Canadian Plastics

Niche Technology Nets Large Orders

With a leading edge water-based transfer printing system, a Quebec-based organization has broken into the large-part market in a big way. Datran (Sherbrooke, QC) uses its water dcor transfer technology to produce innovative patterns, such as camo...

October 1, 2004   Canadian Plastics



With a leading edge water-based transfer printing system, a Quebec-based organization has broken into the large-part market in a big way. Datran (Sherbrooke, QC) uses its water dcor transfer technology to produce innovative patterns, such as camouflage, carbon fiber and others, on ATV and recreational vehicle parts.

The company’s interest in water dcor transfer began many years ago and was accentuated when recreational vehicle manufacturer Bombardier encouraged Datran to investigate transfers as a decorating option for large parts. Datran’s management quickly decided on Cubic Technology’s hydrographic technology and traveled to Tokyo to set up a deal to bring the equipment and know-how back to Canada. In May 2003, a 40,000 sq. ft. plant equipped with a robot was established for the new process. Datran is the only company in North America able to process big parts with this process.

The technology has spurred Datran’s growth. “For example, Yamaha heard about us, and is now shipping parts from the U.S. for its ATVs,” says Michel Robitaille, Datran business manager.

The water dcor transfer technique uses a printed film and a water bath to provide even pressure to apply the film. First, the film is “activated” to rewet the inks, and then floated on water. The clean part is pressed into the film across the water bath. When the part is removed from the bath the ink remains accurately on it. The part is then dried and covered with a protective clear coat.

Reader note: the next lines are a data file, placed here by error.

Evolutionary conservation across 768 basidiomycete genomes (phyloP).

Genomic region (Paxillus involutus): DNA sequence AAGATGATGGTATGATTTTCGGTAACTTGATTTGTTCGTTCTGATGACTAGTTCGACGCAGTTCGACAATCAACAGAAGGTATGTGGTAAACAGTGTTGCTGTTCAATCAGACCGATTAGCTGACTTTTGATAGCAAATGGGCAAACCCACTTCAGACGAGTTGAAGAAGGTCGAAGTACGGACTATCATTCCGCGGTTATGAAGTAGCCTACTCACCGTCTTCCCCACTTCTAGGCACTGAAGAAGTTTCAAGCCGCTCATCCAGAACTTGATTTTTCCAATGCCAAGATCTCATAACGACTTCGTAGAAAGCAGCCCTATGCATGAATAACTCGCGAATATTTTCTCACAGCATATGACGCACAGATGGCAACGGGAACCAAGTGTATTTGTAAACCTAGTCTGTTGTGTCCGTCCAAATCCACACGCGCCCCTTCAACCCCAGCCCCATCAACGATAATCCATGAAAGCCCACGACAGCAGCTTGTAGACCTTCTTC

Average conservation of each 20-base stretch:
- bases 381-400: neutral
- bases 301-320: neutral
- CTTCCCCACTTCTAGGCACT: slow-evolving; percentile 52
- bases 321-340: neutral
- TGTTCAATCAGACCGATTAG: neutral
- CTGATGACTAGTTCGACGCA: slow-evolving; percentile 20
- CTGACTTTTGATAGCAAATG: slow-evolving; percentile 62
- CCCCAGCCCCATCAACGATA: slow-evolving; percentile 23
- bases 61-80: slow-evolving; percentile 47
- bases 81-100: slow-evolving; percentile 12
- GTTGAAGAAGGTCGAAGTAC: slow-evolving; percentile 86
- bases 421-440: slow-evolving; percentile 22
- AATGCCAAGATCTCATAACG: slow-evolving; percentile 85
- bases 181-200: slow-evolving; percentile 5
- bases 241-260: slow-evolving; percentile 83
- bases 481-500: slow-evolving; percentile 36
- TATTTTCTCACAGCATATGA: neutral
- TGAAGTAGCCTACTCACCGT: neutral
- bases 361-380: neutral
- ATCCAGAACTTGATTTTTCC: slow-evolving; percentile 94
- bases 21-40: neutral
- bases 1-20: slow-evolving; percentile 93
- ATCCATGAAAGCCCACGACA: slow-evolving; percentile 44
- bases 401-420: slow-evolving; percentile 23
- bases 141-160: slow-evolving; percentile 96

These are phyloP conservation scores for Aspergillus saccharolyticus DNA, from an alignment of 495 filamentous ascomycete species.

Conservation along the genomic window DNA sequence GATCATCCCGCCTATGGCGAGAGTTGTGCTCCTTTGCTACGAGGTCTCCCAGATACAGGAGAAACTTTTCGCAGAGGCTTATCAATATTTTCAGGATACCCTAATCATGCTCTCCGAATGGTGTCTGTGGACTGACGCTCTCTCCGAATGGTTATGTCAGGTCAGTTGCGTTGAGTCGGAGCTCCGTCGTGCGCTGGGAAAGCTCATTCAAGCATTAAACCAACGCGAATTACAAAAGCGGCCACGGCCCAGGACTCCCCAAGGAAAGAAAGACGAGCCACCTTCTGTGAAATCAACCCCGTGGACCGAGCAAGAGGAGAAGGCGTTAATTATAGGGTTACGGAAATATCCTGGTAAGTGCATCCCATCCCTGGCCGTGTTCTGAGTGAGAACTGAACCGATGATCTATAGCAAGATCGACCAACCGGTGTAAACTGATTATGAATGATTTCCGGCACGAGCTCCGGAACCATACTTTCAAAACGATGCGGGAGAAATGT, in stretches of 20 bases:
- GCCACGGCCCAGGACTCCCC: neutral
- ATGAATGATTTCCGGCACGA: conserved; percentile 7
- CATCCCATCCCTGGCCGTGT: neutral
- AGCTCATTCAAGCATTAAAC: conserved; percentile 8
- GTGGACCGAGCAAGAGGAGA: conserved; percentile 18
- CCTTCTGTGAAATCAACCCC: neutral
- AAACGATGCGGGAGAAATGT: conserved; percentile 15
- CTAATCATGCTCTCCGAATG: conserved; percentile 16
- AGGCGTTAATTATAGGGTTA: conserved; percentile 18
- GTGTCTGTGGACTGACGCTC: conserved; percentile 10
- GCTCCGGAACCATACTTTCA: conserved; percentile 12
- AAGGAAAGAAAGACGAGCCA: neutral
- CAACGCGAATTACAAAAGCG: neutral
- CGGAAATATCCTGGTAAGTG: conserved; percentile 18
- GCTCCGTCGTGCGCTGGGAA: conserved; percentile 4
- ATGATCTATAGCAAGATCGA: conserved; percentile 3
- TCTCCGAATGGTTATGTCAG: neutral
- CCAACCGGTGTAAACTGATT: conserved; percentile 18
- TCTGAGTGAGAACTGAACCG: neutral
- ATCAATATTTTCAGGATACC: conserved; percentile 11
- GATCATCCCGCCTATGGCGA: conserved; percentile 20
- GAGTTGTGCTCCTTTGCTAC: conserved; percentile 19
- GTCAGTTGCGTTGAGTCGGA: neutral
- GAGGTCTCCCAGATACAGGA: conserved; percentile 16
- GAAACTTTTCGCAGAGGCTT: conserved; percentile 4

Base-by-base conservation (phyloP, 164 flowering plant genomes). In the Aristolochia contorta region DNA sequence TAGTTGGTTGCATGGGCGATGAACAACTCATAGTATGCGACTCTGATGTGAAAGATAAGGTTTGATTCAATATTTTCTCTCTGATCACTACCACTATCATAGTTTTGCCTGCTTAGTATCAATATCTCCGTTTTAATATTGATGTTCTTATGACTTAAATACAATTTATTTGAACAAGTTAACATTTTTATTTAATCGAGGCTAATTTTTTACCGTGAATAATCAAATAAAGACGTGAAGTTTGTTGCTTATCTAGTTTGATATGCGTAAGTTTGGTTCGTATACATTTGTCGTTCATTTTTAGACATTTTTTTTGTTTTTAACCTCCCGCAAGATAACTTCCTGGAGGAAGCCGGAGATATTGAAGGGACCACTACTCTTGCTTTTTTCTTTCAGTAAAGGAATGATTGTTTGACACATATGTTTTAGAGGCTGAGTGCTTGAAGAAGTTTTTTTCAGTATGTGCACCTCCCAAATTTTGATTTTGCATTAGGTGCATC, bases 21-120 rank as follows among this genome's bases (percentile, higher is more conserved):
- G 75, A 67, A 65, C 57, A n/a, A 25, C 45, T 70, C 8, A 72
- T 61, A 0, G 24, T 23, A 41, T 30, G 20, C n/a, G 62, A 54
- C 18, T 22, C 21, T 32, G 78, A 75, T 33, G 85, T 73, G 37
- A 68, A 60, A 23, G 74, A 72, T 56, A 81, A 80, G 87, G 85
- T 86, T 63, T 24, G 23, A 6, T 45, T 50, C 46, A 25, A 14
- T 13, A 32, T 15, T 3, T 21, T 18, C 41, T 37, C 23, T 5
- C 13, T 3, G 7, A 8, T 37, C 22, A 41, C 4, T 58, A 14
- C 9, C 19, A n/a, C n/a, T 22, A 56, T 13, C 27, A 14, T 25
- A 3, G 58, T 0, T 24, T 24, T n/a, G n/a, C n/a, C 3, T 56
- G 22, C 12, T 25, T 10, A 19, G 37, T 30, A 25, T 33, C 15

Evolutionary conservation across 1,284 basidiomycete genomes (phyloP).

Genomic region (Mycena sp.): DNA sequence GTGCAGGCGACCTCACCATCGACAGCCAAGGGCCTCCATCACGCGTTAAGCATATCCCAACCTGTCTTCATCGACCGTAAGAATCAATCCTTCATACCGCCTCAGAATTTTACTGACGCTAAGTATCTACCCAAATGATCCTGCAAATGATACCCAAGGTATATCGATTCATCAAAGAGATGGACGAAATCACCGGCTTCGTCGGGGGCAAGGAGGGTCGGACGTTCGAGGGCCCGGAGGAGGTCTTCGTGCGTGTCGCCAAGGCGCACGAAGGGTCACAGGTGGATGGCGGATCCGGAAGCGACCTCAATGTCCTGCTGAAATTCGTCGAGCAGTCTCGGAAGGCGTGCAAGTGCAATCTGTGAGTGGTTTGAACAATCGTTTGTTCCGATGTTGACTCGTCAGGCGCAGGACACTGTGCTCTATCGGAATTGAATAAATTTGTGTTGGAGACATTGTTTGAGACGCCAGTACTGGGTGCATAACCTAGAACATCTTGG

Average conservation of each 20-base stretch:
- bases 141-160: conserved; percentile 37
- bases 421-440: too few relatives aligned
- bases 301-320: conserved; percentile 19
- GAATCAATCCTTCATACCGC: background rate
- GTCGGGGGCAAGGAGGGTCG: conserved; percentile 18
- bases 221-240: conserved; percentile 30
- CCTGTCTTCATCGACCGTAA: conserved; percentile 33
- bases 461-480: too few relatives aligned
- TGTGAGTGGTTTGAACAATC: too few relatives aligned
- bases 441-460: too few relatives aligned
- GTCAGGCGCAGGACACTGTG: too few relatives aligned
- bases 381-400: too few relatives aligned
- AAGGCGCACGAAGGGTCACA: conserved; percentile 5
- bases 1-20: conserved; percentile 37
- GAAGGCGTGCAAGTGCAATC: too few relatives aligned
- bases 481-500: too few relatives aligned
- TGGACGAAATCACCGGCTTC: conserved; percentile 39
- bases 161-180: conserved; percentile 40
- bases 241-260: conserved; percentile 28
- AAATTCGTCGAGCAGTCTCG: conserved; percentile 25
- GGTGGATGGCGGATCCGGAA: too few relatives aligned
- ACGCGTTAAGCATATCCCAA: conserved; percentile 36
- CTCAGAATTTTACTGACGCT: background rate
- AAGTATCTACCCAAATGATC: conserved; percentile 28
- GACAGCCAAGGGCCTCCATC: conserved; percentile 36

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Datran also has traditional 1K and 2K painting systems with consistent high-quality application, which it uses mostly for automotive parts.

The company began 12 years ago, refurbishing parts for the telecommunications industry. Then came requests from Bombardier to paint parts for their recreational vehicles. To address this growing market, founder Marcel Lepage opened a second plant in Bromptonville, QC, in 1999. In 2002 the Bromptonville plant was updated and expanded. In May 2003, the Datran facility for dcor transfer was opened in Sherbrooke, QC.

Datran has penetrated the U.S. and Ontario markets, especially in the automotive sector, says Robitaille. A contract to paint parts for Nissan and Toyota opened the door. This painted part business now serves several automakers with a volume of over 2.3 million parts per year.

Hungry for more growth, Robitaille says Datran is now “looking for the next step in our evolution.”


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